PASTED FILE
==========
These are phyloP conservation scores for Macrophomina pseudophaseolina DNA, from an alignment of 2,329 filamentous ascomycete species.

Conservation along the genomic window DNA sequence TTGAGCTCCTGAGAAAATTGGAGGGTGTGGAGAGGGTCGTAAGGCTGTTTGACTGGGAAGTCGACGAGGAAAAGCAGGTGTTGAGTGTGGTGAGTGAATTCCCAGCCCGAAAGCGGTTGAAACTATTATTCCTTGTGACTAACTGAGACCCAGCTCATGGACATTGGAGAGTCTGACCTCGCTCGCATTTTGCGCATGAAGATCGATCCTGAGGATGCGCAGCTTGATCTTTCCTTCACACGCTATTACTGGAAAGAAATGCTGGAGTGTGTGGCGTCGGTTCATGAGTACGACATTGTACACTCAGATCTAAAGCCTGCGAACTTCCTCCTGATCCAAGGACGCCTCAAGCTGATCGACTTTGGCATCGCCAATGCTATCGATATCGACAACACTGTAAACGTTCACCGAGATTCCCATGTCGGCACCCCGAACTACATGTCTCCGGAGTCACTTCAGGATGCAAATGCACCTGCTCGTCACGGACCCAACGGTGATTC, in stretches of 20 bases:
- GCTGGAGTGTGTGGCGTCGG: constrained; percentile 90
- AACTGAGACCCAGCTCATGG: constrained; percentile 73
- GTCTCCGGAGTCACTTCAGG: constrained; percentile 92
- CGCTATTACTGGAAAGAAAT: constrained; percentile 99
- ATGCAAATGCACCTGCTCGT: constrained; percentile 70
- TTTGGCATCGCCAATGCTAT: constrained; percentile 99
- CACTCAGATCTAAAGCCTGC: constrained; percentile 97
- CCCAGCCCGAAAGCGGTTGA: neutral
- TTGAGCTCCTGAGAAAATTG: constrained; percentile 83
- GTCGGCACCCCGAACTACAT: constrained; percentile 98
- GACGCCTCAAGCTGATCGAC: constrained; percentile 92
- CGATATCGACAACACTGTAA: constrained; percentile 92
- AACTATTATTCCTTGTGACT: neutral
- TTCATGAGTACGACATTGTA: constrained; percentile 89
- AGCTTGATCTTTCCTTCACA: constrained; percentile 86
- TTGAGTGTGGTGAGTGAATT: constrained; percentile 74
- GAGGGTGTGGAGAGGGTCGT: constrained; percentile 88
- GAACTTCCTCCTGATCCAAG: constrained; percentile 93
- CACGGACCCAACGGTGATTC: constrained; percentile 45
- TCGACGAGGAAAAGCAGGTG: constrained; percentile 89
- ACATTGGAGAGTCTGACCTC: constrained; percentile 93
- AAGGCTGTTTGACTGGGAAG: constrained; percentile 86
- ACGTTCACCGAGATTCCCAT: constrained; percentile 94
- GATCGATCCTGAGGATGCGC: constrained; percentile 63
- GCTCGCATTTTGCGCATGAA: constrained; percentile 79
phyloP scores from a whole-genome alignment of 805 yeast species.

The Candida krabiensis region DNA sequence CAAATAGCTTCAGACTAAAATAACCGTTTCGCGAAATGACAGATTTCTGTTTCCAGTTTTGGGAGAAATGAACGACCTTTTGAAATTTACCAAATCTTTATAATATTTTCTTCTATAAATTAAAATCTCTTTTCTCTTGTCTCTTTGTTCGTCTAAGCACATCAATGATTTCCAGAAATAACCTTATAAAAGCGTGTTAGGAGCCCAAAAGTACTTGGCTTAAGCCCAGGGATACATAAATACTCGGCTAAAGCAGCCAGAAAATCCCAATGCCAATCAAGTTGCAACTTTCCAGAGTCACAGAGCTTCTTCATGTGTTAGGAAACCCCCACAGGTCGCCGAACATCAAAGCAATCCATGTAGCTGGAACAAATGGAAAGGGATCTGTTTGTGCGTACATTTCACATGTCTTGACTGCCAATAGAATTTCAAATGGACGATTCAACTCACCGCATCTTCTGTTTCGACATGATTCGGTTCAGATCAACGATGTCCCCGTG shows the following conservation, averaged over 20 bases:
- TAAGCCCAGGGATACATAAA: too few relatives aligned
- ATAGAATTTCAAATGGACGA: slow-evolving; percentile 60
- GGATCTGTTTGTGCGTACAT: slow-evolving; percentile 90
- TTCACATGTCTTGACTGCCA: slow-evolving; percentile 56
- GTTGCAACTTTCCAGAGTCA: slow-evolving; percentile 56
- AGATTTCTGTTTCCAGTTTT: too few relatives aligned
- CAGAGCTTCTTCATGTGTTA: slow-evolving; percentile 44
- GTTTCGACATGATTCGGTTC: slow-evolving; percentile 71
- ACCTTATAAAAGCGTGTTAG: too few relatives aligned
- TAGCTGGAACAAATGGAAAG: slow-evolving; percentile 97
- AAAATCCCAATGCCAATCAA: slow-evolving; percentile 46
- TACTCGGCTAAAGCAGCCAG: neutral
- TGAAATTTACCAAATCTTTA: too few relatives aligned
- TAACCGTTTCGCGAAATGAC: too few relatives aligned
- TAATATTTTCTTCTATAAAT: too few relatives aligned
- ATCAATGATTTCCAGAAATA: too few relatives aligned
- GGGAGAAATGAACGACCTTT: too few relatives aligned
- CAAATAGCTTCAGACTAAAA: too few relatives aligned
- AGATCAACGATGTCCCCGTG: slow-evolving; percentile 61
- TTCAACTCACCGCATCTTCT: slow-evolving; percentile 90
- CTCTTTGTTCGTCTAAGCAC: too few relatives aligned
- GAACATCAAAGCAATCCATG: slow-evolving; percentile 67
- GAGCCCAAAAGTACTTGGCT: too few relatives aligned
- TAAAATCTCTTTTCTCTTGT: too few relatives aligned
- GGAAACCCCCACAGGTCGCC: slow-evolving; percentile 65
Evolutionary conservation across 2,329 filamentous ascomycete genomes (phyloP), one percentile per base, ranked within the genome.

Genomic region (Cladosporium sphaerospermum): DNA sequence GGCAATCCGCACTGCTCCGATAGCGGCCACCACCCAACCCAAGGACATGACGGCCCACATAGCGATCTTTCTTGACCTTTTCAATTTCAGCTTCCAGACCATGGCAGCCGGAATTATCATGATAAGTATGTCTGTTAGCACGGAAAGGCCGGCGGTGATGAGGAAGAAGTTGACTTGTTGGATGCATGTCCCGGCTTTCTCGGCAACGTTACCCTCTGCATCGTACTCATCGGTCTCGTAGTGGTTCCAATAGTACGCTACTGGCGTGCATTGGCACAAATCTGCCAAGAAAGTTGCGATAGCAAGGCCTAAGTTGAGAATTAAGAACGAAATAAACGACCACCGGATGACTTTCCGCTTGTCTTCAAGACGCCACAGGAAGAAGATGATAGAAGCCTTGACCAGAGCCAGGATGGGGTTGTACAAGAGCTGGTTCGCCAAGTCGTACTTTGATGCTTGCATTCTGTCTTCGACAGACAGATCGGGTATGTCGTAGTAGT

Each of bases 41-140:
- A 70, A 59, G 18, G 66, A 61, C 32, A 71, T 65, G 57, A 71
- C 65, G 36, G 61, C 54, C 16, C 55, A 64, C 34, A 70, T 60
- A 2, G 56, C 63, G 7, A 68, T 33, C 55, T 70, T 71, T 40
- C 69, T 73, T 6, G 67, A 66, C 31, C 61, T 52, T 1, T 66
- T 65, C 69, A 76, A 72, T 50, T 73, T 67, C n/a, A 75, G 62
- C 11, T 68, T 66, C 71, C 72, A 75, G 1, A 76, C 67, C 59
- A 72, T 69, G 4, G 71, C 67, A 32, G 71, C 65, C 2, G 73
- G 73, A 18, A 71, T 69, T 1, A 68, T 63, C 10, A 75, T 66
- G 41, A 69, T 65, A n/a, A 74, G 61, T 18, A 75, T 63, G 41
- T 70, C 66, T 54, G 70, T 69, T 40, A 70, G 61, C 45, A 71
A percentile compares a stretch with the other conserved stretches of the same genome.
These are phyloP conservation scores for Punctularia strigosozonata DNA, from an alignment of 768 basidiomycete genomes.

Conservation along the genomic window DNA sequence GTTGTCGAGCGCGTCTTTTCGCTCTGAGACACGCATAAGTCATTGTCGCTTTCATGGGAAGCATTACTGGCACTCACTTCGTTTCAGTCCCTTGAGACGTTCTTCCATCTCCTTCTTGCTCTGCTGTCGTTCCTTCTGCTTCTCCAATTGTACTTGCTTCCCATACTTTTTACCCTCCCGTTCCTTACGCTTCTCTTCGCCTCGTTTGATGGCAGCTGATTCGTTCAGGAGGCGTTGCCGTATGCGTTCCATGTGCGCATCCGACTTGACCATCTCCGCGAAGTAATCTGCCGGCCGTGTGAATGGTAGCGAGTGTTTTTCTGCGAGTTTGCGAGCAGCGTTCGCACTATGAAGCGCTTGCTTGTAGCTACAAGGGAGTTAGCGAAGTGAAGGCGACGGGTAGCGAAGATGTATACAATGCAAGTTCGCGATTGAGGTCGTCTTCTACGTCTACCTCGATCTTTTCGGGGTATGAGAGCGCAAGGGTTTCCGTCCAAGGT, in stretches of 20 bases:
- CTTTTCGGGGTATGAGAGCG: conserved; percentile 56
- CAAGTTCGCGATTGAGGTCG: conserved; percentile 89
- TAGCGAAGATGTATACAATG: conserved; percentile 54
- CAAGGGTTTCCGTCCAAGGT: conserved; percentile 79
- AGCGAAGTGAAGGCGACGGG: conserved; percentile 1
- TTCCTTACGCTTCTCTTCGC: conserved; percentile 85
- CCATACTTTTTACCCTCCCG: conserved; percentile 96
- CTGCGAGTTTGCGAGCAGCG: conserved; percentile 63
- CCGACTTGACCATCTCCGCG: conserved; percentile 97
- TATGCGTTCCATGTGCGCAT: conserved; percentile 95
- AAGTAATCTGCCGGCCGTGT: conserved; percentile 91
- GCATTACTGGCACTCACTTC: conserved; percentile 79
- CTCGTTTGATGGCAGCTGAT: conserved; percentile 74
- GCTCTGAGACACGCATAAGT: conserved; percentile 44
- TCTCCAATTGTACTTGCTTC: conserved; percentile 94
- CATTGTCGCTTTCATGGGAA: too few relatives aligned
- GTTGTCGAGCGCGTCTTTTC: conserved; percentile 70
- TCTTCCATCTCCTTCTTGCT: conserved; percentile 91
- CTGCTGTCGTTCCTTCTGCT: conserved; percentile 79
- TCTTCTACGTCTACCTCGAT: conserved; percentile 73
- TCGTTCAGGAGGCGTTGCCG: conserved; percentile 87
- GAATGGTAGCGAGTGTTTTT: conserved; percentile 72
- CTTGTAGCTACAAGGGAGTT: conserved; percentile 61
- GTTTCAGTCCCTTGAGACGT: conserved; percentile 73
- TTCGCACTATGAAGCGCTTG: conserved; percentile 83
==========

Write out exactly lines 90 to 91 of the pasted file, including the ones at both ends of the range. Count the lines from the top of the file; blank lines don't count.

- TCTTCTACGTCTACCTCGAT: conserved; percentile 73
- TCGTTCAGGAGGCGTTGCCG: conserved; percentile 87